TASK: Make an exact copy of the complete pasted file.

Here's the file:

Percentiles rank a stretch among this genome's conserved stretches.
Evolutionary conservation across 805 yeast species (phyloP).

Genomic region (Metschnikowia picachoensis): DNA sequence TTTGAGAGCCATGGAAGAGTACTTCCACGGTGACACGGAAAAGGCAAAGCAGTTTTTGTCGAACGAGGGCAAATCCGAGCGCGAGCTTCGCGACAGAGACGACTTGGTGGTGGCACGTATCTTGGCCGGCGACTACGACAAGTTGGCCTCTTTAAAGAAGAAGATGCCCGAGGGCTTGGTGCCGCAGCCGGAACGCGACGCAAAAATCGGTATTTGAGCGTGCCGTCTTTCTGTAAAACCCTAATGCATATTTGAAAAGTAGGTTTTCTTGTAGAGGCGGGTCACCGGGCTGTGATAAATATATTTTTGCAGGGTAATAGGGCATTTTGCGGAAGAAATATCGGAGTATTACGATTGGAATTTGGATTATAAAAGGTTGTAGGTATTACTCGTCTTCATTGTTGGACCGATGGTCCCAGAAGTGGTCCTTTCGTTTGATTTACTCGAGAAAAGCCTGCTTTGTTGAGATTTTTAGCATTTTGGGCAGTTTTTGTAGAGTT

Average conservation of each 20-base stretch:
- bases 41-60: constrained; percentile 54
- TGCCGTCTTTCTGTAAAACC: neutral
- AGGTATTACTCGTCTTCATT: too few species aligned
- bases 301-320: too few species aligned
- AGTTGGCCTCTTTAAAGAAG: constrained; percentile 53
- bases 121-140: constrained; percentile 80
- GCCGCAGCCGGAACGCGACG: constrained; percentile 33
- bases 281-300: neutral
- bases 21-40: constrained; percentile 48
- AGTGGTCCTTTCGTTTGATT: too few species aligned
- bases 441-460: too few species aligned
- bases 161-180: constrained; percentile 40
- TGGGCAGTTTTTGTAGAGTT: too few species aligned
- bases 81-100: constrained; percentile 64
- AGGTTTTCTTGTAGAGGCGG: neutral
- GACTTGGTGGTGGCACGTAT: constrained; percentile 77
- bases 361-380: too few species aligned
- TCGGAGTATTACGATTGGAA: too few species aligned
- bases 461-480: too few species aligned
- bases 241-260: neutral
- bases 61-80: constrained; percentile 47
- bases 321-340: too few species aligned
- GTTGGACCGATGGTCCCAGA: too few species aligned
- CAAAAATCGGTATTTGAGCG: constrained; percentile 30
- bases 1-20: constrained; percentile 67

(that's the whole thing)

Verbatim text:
Percentiles rank a stretch among this genome's conserved stretches.
Evolutionary conservation across 805 yeast species (phyloP).

Genomic region (Metschnikowia picachoensis): DNA sequence TTTGAGAGCCATGGAAGAGTACTTCCACGGTGACACGGAAAAGGCAAAGCAGTTTTTGTCGAACGAGGGCAAATCCGAGCGCGAGCTTCGCGACAGAGACGACTTGGTGGTGGCACGTATCTTGGCCGGCGACTACGACAAGTTGGCCTCTTTAAAGAAGAAGATGCCCGAGGGCTTGGTGCCGCAGCCGGAACGCGACGCAAAAATCGGTATTTGAGCGTGCCGTCTTTCTGTAAAACCCTAATGCATATTTGAAAAGTAGGTTTTCTTGTAGAGGCGGGTCACCGGGCTGTGATAAATATATTTTTGCAGGGTAATAGGGCATTTTGCGGAAGAAATATCGGAGTATTACGATTGGAATTTGGATTATAAAAGGTTGTAGGTATTACTCGTCTTCATTGTTGGACCGATGGTCCCAGAAGTGGTCCTTTCGTTTGATTTACTCGAGAAAAGCCTGCTTTGTTGAGATTTTTAGCATTTTGGGCAGTTTTTGTAGAGTT

Average conservation of each 20-base stretch:
- bases 41-60: constrained; percentile 54
- TGCCGTCTTTCTGTAAAACC: neutral
- AGGTATTACTCGTCTTCATT: too few species aligned
- bases 301-320: too few species aligned
- AGTTGGCCTCTTTAAAGAAG: constrained; percentile 53
- bases 121-140: constrained; percentile 80
- GCCGCAGCCGGAACGCGACG: constrained; percentile 33
- bases 281-300: neutral
- bases 21-40: constrained; percentile 48
- AGTGGTCCTTTCGTTTGATT: too few species aligned
- bases 441-460: too few species aligned
- bases 161-180: constrained; percentile 40
- TGGGCAGTTTTTGTAGAGTT: too few species aligned
- bases 81-100: constrained; percentile 64
- AGGTTTTCTTGTAGAGGCGG: neutral
- GACTTGGTGGTGGCACGTAT: constrained; percentile 77
- bases 361-380: too few species aligned
- TCGGAGTATTACGATTGGAA: too few species aligned
- bases 461-480: too few species aligned
- bases 241-260: neutral
- bases 61-80: constrained; percentile 47
- bases 321-340: too few species aligned
- GTTGGACCGATGGTCCCAGA: too few species aligned
- CAAAAATCGGTATTTGAGCG: constrained; percentile 30
- bases 1-20: constrained; percentile 67